It says everything about this wildly fluctuating and entertaining game that as a throbbing Le Stadium finally calmed down in the searing heat both sides conducted a lap of honour and were warmly applauded. There was certainly plenty for both sides to feel good about, and also plenty of regrets.
Entering the endgame, Ulster led 26-13 against a Toulouse side reduced to 14 men in the 11th minute following a red card for their Argentinian winger Juan Cruz Mallia; a potentially very healthy lead to take back to a vibrant Kingspan Stadium for next Saturday's second leg (kick-off 8pm).
But entering the last minute, and having turned down any number of penalties at goal, Toulouse were rewarded for their attacking brio with a converted try by Romain Ntamack; possibly the most significant moment of the first leg.
They even threatened a remarkable comeback win when Thomas Ramos broke clear from inside his own 22 as 29 shattered players slugged it out to the end.
In any event, the dynamic of the tie had changed, for as Dan McFarland acknowledged, a one-score lead can be erased in the blink of any against any side with Antoine Dupont in its ranks.
“What am I going to do? Am I going to spend hours contemplating the fact that we could have had a larger advantage? Of course I’m not. We’re playing bloody Toulouse in Toulouse,” reasoned the Ulster coach, not unreasonably.
"We created opportunities to score more tries and for chunks of that game we were really good but it's Toulouse. This is a team that has said they're far more interested in Europe than their domestic competition this year. They're the champions of Europe, they're the champions of the Top 14 and they have a number of the best players in the world and we've come here and won a game 26-20. You've got to be proud of that.
“We’ll sit and we’ll analyse it we’ll see what we’ve got to do to win at home next week. We’re going to have to be a lot better if we want to prevail over the two legs because six points to Toulouse is nothing,” emphasised McFarland.
“It’s 15 seconds. Offloading and genius and speed and size, in 15 seconds it can be gone. We have to be on our game but for the time being we’ll accept that we scored four tries, played some really good rugby and a lot of guys stepped up who hadn’t experienced that level before and we’ll take confidence from that.”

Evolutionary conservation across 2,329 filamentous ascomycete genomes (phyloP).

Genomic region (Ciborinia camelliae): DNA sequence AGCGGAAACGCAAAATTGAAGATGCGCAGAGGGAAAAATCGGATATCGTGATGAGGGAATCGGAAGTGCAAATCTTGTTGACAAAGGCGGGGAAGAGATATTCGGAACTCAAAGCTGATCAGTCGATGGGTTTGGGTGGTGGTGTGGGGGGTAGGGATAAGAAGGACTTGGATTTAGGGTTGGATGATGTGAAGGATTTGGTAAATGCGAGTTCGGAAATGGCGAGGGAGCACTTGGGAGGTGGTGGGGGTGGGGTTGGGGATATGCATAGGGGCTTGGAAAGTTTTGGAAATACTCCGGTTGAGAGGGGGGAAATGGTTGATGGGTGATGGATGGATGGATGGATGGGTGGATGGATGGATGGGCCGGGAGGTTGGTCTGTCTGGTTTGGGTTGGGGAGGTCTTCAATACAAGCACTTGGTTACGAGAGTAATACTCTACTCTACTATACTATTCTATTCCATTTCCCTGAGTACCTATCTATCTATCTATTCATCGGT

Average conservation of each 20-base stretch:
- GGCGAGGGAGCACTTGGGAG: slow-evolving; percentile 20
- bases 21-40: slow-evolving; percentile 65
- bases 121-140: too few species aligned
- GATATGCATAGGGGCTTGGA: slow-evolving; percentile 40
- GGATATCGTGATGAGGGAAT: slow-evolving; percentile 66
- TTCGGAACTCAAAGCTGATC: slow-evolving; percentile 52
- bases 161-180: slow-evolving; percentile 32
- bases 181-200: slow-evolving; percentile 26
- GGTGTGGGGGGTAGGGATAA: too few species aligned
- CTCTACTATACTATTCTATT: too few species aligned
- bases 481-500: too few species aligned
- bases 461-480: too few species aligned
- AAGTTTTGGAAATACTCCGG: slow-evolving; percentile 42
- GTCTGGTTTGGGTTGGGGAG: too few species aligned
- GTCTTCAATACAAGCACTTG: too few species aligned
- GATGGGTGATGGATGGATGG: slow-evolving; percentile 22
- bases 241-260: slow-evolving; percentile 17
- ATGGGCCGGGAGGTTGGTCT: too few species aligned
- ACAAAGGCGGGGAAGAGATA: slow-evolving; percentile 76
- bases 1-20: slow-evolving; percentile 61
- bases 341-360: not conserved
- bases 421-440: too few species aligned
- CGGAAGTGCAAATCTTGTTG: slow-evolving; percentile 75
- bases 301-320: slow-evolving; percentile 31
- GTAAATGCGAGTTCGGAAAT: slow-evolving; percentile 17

In this regard, Robert Baloucoune shone with a smoothly taken hat-trick while inside him James Hume again oozed class, while amongst others Marty Moore, Nick Timoney and, although Rory Arnold did serious damage to the normally efficient Ulster line-out, Rob Herring had big games.
This contest undoubtedly pivoted on Mallia's deserved red card when he carelessly, and recklessly, took out an airborne Ben Moxham, who landed on his neck/head and had to depart for an HIA which he failed, with Toulouse leading 7-0 and ominously into their stride.
As appears to be almost commonplace lately, home team and crowd were galvanised by that, with Wayne Barnes becoming a pantomime villain thereafter for the febrile 28,000 capacity crowd. He was even escorted from the pitch and was booed on leaving the ground.
Ulster still trailed 13-7 at the break before making their advantage tell, and the crowd had implored the officials to decree Robert Baloucoune had been offside when intercepting Dupont’s pass for a breakaway try to complete his hat-trick.
"It's interesting," said McFarland of their numerical advantage. "We played Munster earlier this season when they had 14 men and ended up losing the game. I think the advantage of having one man more is less than people think."
McFarland recalled playing in a Richmond victory over Wasps when Scott Quinnell was sent off
“It really pulled us together and I see that time and time again. Today, when we did get the width and exploited the fact that they were a man down we were extremely potent. When we got caught in the middle of the field and there was a battle in some of those rucks we really suffered. At the end of the day, we prevailed.”
Long after the game was over, a pocket of Toulouse players were talking about Baloucoune, but as well as his first hat-trick since scoring four tries in an Under-19s game against Connacht, the winger made a dozen tackles, at least three of which were superb.
“How good was his defence? How good was that?” enthused McFarland. “Some of the plays there I’m watching him and his timing, his understanding of when he has to go, his double efforts, he’s literally covering everything. I thought he was excellent.
“In terms of finishing, he’s got what every winger wants which is top end speed. That’s different from other people. When set free you’ve seen it repeatedly how he does. He had one run today which we lost at the breakdown which from our perspective is absolutely criminal.
“But he’s a superb player, tremendous athlete and a really good rugby professional.”